The Porter's Five Forces Model as a Tool for Business Analysis
Written by Samuel Muriithi for Gaebler Ventures
The Porter's Five Forces model is a business model that was developed to help entrepreneurs understand the different forces that have an influencing role in their respective industries. With this model the entrepreneurs can not only gauge the viability of their business ideas but they can also design strategies to help them compete effectively in their environments.
The Porter's Five Forces model posits that a business has to contend with five different forces as it struggles to stay afloat and achieve its objectives of profitability. These five forces are as follows:
1. The power of suppliers
Suppliers may be in a position to influence the producing industry to a certain extent depending on the direction in which power is skewed. They may be able to hold sway on the availability of a product/service and in so doing have a big say on the price. The Porter's Five Forces model argues that a market segment is unfriendly when the suppliers can make price increments without the volume of supply having decreased. It is also unfriendly when these suppliers can reduce the quantities supplied at will, where the suppliers are the only sources for a critical product, when these suppliers can get organized either formally or informally, and when the market only has a few products that can substitute what the suppliers offer.
The situation is further untenable when the suppliers have the ability to impose switching costs to departing customers and when they can exert their influence downstream to control or purchase the distribution channels.
To remedy the situation, entrepreneurs are best advised to create win-win relationships with these suppliers or make arrangements to deal with multiple suppliers.
2. The power of customers
A market in which the buyer power is strong is non-ideal because in these conditions the buyers hold the greatest influence in price determination. Buyers bargaining power is increased when they can get organized to make alliances with others who provide identical products/services, when they can purchase products whose costs are a fraction of what they are accustomed to buying, when they can purchase undifferentiated products, and when they can switch suppliers/vendors without incurring significant switching costs. The Porter's Five Forces model also states that buyers influence is increasingly felt where they can be price sensitive thanks to the availability of alternatives and when they can make upstream initiatives to purchase product suppliers.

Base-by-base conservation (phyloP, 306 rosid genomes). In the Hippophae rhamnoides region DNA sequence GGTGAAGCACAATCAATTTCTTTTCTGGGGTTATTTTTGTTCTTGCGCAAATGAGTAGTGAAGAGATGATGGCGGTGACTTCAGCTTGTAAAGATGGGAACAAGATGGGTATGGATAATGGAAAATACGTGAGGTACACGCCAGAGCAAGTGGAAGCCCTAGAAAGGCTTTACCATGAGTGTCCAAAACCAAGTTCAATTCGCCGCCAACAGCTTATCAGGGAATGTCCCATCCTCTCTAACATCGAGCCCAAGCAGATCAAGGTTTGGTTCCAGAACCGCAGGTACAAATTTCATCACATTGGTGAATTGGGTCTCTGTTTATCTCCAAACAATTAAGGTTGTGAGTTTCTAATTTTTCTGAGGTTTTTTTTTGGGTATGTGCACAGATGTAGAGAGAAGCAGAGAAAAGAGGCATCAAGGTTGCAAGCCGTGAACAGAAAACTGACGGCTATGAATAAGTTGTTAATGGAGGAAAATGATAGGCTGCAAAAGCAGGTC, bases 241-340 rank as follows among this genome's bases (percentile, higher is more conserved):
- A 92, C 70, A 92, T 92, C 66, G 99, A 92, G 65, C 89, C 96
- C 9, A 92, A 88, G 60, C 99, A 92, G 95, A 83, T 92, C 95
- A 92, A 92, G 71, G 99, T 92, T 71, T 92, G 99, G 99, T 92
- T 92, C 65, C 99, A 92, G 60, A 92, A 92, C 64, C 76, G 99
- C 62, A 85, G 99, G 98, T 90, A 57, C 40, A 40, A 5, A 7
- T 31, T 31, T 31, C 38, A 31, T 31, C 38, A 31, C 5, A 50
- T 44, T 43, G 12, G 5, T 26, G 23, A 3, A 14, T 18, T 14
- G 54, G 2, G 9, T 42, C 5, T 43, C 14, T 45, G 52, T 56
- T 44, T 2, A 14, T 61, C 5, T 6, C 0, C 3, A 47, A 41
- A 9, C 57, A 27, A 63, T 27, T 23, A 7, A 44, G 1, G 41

3. The power of new entrants
The Porter's Five Forces model offers that new entrants to an industry are observed when the particular industry is known to enjoy increasing profitability. These new entrants will make for a reduction in profits. As the industry's profits start tumbling it is expected that a couple of firms will exit. A firm can create a competitive advantage out of the barriers to entry that characterize a given industry. These barriers to industry often arise from the presence of proprietary knowledge and patents, economies of scale, high investment requirements, government regulations, the costs of acquiring customers, and high brand loyalty.
4. The influence of substitute products
Such products are produced by different industries and can be used to serve the same purpose as what a designated industry produces. Porter's Five Forces model indicates that the availability of more substitutes and subsequent affordability means that demand will increasingly become a factor of set prices. Substitute products' threats are felt hardest in industries that have price-based competition. These alternative products and services that result in intensified competition are mainly availed by the introduction of new technologies.
5. The power of rivals
The Porter's Five Forces model suggests that a firm can make use of industry rivalry intensities to create competing strategies. Rivalry intensity is increased by the presence of many strong competitors all seeking to consolidate the same resource and customer base, the decline of sales volumes and revenues, high fixed costs, high storage costs, the fact the products/services are highly perishable, and where buyers pay minimal costs to switch suppliers.
Samuel Muriithi is a business owner in Nairobi, Kenya. He has extensive international business experience in the United States and India.
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